The UK’s coronavirus death rate cannot be effectively compared with other countries because of different testing strategies, an expert has said.
On several occasions, the Government has been asked why some nations in Europe appear to be doing better than Britain on the face of the data.
But there are a number of reasons why the figures cannot be treated as like for like.
As of April 16, the UK had 21 deaths per 100,000 of the 66.6 million population.
While this figure does not include deaths outside hospitals in England, it may include a small number outside hospitals in Scotland, Wales and Northern Ireland.
At the same date, Belgium had reported 42 deaths per 100,000 of its 11.5 million population.
Spain had seen 41 deaths per 100,000 of its population of 46.9 million, Italy 37 per 100,000 of its 60.4 million population, and France 27 per 100,000 of its 67.0 million population.
Elsewhere, as of April 16 Germany had reported five deaths per 100,000 of its population of 83.0 million.
The number of deaths are based on information from the European Centre for Disease Prevention and Control, and the population figures come from Eurostat’s 2019 estimates.
But Professor Norman Fenton, director of the Risk and Information Management Research Group at Queen Mary University of London, cautioned about making a direct comparison of the figures.
He told the PA news agency: “The major reason why UK death rates may not be comparable is because of the different testing strategies.
“The death rate is normally defined as the proportion of deaths among people confirmed with Covid-19.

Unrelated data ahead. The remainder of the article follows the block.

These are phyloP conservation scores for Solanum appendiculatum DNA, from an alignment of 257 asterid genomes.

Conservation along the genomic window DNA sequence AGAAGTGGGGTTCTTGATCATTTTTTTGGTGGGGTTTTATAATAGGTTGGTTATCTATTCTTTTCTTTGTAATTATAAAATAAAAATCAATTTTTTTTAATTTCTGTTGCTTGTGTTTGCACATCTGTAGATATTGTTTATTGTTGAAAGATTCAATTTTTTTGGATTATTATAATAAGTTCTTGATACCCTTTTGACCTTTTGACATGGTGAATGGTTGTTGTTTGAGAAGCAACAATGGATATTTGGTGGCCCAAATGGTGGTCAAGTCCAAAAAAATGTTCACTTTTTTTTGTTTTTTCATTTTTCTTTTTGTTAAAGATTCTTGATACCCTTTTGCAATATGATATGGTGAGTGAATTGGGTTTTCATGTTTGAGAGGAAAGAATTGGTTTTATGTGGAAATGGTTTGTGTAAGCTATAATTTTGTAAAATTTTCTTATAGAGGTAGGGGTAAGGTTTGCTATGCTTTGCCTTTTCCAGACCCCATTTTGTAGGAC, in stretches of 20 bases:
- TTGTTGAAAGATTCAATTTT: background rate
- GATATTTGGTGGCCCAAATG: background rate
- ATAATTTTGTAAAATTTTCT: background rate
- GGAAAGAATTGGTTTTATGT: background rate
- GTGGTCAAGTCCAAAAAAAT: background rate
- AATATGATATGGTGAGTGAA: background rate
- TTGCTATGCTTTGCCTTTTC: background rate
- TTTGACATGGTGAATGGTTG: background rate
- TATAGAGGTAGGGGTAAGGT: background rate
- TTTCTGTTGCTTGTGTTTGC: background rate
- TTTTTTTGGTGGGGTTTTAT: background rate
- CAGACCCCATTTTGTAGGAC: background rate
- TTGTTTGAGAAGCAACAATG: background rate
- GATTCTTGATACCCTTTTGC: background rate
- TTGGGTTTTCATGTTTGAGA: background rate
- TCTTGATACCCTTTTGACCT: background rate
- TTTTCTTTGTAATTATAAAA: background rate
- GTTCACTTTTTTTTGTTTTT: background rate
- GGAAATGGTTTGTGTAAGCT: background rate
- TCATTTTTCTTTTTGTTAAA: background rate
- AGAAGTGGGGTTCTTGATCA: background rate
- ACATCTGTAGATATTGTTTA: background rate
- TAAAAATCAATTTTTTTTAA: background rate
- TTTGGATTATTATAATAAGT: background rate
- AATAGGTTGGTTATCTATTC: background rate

The very different ‘death rates’ between the UK and Germany are almost certainly explained more by the different testing strategyProfessor Norman Fenton, Queen Mary University of London
“However, the number confirmed with Covid-19 is totally dependent on both the number – and type of people – tested and the kind of testing.”
Prof Fenton added that to the best of his knowledge, there had been no systematic attempt in the UK at random testing – testing which could determine the underlying rate of infection at given points in time.
He highlighted that there is no data for how many people with no coronavirus symptoms, or mild symptoms, have Covid-19.
Prof Fenton added: “The situation in other countries is different.
“Although Germany has not done systematic random testing, they have done far more tests, including many on non-symptomatic people.
“Hence the very different ‘death rates’ between the UK and Germany are almost certainly explained more by the different testing strategy than by difference in the quality of medical care or difference in lockdown or social distancing strategies.
“It is also interesting to note that in Italy there were some towns in which either full or random testing was conducted.”
Prof Fenton said another important reason to be sceptical of comparing other countries’ death rates with the UK is that as far as he knows, the UK is currently one of the only countries classifying every patient dying with Covid-19 as a coronavirus death, even if the cause of death was not necessarily caused by the virus.
He concluded: “So, in summary, the relatively high ‘death rates’ in the UK are likely caused by a) massively undercounting the number of people who actually have Covid-19, and b) overcounting the number of deaths caused by Covid-19.”